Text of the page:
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Schools should teach environmental issues to solve climate crisis, says Konnie Huq

“Parents want their kids to be taught about the environment, but in a more immersive way,” says Konnie Huq.
“Parents want their kids to be taught about the environment, but in a more immersive way,” says Konnie Huq.   -   Copyright  Lara Downie / Canva
By Marthe de Ferrer

Parents are keen for green issues to be added to school curriculums, according to new research.

A study by Noah’s Ark Foundation found that families want to see environmental studies taught in a more immersive and interactive style, to help students fully engage with the subject.

Former Blue Peter presenter and author Konnie Huq has lent her support to the campaign, as she joins the call for schools to implement better environmental education from a young age.

“Parents want their kids to be taught about the environment, but in a more immersive way,” Huq says to Euronews Living, “and I think it does start at a primary school level. The earlier you engage and enthuse kids, the earlier it seeps in and becomes a part of their consciousness and ingrained in their being.

“By making environmental awareness part of primary school learning, that will then feed into secondary school learning, the more people will want to take the subject and learn about it, and the more it will be offered. It’s a self-fulfilling prophecy.”

Getty via Canva
The study found that 90 per cent of parents felt their children have a good grasp on environmental issues.Getty via Canva

Earlier this summer, schools in Plymouth, UK, launched the country’s first ever ‘ocean curriculum’ which incorporates marine studies into the classroom across all subjects. Huq feels this example from the Connect Academy Trust is a great blueprint for how other schools can incorporate the ecosystems on their doorsteps into their teaching.

This is particularly important for young people in more urban spaces, who don’t have the ocean or hectares of farmland on their doorstep. Huq believes that this immersive interaction with nature can work just as well for inner-city schools.

“There’s lots of urban wildlife and lots of greenery present in city environments - even just looking at things like a puddle or a pond in a muddy environment, or somewhere by a railway track or by the river, you can find loads of little beasts and bugs,” explains Huq.

“Town dwelling wildlife is so massively important, and there’s loads of stuff which can be done in an urban environment - like having green buildings for example, or just a small patch of greenery or grass.

“It’s important not to dismiss cities as a get-out clause for not doing something like this, it’s easy to do and it’s about getting people enthused and wanting to do it. I’m in London, and my kids go to a school with a tiny nature garden and a greenhouse, where they grow stuff - you can do quite a bit in a limited space,” she adds.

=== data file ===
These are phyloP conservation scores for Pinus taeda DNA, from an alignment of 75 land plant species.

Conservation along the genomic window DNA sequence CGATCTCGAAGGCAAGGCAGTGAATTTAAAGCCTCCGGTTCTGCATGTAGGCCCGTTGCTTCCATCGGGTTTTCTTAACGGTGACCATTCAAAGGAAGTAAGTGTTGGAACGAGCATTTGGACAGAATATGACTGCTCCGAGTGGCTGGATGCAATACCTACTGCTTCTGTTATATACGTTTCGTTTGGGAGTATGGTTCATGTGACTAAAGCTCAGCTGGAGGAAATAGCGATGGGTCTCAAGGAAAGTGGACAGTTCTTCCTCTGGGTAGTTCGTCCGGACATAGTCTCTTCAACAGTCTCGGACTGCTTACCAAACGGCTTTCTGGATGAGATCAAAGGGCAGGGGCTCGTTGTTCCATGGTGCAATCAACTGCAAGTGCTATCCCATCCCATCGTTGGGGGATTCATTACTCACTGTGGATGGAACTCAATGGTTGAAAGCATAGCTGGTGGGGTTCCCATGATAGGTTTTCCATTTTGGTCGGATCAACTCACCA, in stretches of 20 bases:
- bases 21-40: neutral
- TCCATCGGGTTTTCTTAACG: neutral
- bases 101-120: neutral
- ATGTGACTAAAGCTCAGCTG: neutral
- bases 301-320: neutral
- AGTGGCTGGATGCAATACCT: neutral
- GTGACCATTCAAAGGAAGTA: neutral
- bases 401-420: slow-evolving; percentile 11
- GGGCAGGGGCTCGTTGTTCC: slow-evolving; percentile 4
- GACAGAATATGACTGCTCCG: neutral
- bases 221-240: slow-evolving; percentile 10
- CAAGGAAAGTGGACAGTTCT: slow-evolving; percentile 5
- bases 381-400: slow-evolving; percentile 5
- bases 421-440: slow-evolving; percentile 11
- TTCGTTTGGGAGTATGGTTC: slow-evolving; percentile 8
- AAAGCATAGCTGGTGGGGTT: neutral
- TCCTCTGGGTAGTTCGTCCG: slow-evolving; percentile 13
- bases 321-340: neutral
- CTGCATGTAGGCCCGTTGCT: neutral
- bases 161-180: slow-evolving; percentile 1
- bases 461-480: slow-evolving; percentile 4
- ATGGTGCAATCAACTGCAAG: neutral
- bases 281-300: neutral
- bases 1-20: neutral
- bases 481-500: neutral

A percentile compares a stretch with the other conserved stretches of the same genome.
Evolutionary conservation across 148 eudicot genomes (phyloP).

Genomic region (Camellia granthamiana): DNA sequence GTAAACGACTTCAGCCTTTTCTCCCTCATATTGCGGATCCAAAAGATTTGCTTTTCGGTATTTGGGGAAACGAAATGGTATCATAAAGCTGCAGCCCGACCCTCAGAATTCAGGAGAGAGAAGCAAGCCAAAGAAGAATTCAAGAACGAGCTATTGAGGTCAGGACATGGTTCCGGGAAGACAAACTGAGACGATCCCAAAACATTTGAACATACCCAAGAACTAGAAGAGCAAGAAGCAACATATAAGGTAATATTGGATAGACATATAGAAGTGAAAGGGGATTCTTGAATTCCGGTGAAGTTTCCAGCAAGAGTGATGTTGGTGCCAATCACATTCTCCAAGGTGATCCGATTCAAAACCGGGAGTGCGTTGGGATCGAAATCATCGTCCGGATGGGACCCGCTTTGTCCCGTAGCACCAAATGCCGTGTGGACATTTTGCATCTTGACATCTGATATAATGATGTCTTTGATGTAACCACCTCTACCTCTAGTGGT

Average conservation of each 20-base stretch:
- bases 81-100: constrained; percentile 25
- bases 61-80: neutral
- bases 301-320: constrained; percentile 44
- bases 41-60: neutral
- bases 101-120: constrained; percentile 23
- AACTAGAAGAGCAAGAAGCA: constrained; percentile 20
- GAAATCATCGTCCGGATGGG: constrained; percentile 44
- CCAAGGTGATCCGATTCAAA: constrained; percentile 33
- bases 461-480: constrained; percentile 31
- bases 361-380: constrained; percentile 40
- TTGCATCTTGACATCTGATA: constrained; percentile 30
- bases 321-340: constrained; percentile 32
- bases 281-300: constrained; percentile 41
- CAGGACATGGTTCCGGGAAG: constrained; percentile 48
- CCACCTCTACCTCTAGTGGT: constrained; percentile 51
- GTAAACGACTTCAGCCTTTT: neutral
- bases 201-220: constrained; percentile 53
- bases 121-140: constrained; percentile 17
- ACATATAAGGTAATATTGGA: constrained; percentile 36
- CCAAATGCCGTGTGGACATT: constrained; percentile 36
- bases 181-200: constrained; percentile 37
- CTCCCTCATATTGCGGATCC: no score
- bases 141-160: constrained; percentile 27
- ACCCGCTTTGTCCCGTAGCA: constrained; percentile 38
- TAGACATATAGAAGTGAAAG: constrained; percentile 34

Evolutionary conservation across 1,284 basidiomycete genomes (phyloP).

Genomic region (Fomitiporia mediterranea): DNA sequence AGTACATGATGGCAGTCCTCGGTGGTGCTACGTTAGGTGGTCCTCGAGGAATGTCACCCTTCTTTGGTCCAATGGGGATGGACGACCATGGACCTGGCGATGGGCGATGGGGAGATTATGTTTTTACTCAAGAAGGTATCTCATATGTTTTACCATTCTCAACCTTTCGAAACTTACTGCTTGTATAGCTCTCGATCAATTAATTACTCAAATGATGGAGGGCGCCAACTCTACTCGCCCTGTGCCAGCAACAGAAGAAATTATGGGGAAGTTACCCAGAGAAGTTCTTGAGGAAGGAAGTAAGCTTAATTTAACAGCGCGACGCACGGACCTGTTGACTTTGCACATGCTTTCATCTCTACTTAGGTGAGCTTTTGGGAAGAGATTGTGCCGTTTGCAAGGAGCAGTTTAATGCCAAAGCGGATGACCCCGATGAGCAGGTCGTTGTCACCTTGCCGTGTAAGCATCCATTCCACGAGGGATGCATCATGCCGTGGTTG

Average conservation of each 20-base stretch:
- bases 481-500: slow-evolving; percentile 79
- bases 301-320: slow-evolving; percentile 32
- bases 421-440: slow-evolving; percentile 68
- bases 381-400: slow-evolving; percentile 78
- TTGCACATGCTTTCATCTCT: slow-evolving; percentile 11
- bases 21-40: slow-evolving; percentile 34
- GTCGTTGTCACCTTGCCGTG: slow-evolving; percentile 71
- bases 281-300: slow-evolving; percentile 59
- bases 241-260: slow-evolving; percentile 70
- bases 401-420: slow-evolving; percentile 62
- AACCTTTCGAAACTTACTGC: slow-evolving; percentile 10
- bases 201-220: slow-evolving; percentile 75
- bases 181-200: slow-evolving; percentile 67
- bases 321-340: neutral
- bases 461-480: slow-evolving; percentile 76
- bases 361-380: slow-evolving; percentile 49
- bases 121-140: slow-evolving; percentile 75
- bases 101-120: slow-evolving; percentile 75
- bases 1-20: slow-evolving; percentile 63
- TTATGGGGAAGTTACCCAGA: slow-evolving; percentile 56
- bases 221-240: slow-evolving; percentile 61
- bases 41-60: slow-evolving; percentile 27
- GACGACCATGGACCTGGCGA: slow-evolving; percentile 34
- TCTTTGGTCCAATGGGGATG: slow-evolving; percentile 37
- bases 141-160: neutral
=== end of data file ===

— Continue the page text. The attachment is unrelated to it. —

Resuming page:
Noah's Ark Foundation hope that their ambitious conservation programme, which they are working to fund, will help provide more immersive, nature-based learning experiences for kids around the world.

Not practising what they preach

Interestingly, the results of the survey found that 90 per cent of parents felt their children have a good grasp on environmental issues - but at the same time, many reported that their kids don’t always apply this understanding to their own lives. Although more than two-thirds said their children pass on eco advice at home, encouraging their family members to recycle, drive less, and use less energy for example - this doesn’t always get practiced by the kids themselves.

This is why Huq is particularly passionate about green education being an immersive experience. “People can be very clued up on stuff like carbon footprints and rising sea levels, but they often can’t join the dots to the bigger picture of how it all fits in with biodiversity and how everything is dependent on everything,” she explains.

But Huq also feels that consumerism is a major problem facing young people, driving not only the climate crisis but also creating a disconnect between understanding and individual actions.

“I think part of bridging the gap is not having such an obsession with consumerism,” Huq says. “Literally from babies with designer baby grows, to the toys kids have and so on - it’s all ending up in a landfill. People just want to fit in and keep up with trends, so the way to enthuse them is to keep pushing how cool it is to be environmentally friendly, and not to have lots of mindless toys and junk.”

Huq explains the Swedish concept of ‘lagom’, which means just the right amount, and has become a growing movement in the country. “Where other countries have tended to be obsessed with designer clothes, in Sweden it’s become trendy to not be ostentatious and showy.

“And we’re seeing a real shift when it comes to being eco-friendly, it’s something that people want to be now - but if we can start with our kids, then the adults they become will have these ideas ingrained.”